• Internet Explorer 9 (version:9.0.7930.16406) : 27 and no bonus points

Note: According to the IE Test Center, there are a lot of tests and IE 9 is the top one among other browsers. I’m not really sure about those tests and I don’t know the differences between “Acid for HTML5” and IE Test Center. Please feel free to drop a comment if you know the differences. Thanks.

As you can see, each browser has different scores for HTML5’s new features. Can you guess how long it will take to have all browsers support all new features of HTML 5? Do you remember the time when we were in Ajax world and we did suffer a lot for implementing different tricks for different browsers?

If you look at Silverlight world, we are hitting the version 4 already.  Silverlight works perfectly the same in the following browsers.  So, it will save a lot of times for implementing a lot of hacks for different browsers.

  • IE 6 (SP1. SP2), IE 7, IE 8 and IE 9
  • Firefox 3
  • Safari
  • Google Chrome

But I didn’t say that both Silverlight and HTML 5 are cross-browser thing. Well, we started learning Silverlight because MSDN mentioned that it’s the cross-browser but the truth is that the term “Cross Browser” can be different from person to person. Does “cross browser” means it works in each and every browsers and on each and every platforms?  Trust me, there is no such a thing that works in all browsers on all platforms. So, does it mean all major browsers and major platforms? Well, Microsoft doesn’t support Linux platform officially until now.  So,  Let’s be realistic. how many browsers supports all features of Silverlight and all features of HTML 5? As I mentioned above, there is currently no browser that supports all features of HTML 5 (and nobody knows what the all features of HTML 5 are until WHATWG releases the recommendation. ). For Silverlight, there are four browsers that officially support by Microsoft and all of Silverlight features will work the same on all supported browsers. Do you see the big differences?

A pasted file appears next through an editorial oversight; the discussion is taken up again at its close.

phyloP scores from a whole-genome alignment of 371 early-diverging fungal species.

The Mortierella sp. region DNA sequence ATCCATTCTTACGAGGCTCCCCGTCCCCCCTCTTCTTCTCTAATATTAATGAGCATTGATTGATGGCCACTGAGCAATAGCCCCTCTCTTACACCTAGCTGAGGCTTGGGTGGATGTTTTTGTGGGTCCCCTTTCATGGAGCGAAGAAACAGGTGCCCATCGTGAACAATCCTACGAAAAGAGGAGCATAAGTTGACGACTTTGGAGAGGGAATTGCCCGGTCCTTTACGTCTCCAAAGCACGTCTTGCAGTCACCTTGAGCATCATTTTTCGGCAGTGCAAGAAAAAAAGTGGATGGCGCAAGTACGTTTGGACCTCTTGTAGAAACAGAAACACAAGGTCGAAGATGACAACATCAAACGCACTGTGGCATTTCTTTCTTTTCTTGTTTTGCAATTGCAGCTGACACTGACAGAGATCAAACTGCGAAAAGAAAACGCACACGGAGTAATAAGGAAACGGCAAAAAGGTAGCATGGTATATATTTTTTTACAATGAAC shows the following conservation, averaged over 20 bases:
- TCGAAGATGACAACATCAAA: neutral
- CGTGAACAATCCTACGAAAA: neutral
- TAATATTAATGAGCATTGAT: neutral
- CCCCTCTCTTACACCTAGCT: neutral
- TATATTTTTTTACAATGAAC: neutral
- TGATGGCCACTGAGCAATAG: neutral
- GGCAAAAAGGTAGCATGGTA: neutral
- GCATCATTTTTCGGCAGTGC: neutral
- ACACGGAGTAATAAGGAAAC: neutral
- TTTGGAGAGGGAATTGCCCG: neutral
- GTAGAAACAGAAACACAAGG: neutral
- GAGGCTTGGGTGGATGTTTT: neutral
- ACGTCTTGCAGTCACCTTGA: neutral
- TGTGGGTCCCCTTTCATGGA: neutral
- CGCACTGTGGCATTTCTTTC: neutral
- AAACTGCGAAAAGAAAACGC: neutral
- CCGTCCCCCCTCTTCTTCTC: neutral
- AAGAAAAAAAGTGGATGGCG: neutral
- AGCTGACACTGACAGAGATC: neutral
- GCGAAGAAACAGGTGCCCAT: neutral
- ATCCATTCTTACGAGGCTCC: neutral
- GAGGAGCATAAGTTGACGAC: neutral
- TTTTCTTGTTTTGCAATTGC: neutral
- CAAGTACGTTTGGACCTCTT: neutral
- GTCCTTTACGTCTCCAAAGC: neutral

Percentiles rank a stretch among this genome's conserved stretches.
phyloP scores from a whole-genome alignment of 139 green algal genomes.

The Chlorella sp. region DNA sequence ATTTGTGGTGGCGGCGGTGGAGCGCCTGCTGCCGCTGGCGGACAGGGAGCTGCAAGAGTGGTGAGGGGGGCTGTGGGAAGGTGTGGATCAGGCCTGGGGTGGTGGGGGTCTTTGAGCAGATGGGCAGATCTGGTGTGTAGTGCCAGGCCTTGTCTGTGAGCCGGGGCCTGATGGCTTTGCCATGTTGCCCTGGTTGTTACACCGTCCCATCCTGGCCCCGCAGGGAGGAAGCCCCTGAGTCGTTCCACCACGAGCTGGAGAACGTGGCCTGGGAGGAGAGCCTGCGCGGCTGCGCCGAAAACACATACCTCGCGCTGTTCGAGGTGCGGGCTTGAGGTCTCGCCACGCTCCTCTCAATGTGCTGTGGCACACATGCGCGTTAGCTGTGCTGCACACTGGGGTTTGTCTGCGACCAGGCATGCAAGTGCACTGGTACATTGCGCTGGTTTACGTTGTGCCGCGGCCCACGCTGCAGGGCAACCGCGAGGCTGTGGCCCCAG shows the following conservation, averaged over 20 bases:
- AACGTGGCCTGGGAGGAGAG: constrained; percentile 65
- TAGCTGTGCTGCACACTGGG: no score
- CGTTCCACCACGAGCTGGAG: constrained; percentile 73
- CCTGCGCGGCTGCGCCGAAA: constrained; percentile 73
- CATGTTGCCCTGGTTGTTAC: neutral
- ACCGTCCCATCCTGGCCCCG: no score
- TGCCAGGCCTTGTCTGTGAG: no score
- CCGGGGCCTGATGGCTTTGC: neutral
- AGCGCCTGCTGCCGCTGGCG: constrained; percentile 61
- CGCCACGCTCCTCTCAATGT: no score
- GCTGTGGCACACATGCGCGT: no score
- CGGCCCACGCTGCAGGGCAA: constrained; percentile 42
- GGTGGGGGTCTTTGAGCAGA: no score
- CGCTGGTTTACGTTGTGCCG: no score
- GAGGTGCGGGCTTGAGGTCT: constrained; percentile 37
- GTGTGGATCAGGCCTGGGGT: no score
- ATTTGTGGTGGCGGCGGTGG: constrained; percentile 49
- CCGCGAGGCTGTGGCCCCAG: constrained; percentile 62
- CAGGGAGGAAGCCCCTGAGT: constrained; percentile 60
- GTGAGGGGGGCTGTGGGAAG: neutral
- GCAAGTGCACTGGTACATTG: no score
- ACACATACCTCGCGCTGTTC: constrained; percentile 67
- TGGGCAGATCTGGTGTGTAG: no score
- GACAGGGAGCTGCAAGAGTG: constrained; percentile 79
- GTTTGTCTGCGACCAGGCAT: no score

What about tools and languages? HTML 5 is everything. It’s just a markup language so you will have to use at least Javascript and CSS in order to develop HTML 5 websites or applications. Sometimes, we may even want to use any server-side script like C# or Java or Php or etc. If you are using Silverlight, you can use the managed code like C#, VB.NET and etc. But one thing for sure is that there is no good or bad thing in choosing languages. Some developers love Javascript and some prefer C#. It’s all about personal preferences. I love both C# and Javascript. But For our company, we already have the applications which are developed in Silverlight. So, converting all applications to HTML 5 with Javascript is a huge thing to do for us and it has no big value for us to do that as well.

As of now, HTML is damn hot because the most of us are assuming that all browser guys will be supporting HTML 5 in all browsers so once we develop one application in HTML 5 then it will be able to run on each and every browsers or platforms. one shot, all bird dies! nice, huh? But wait, does all browsers support HTML 5 now? Nope. I already mentioned the comparison above. Is all browsers going to support HTML 5 very soon? Not likely. I’m pretty sure that it will take some time.. maybe. 1 or 2 years..  4 or 5 years.. or even more..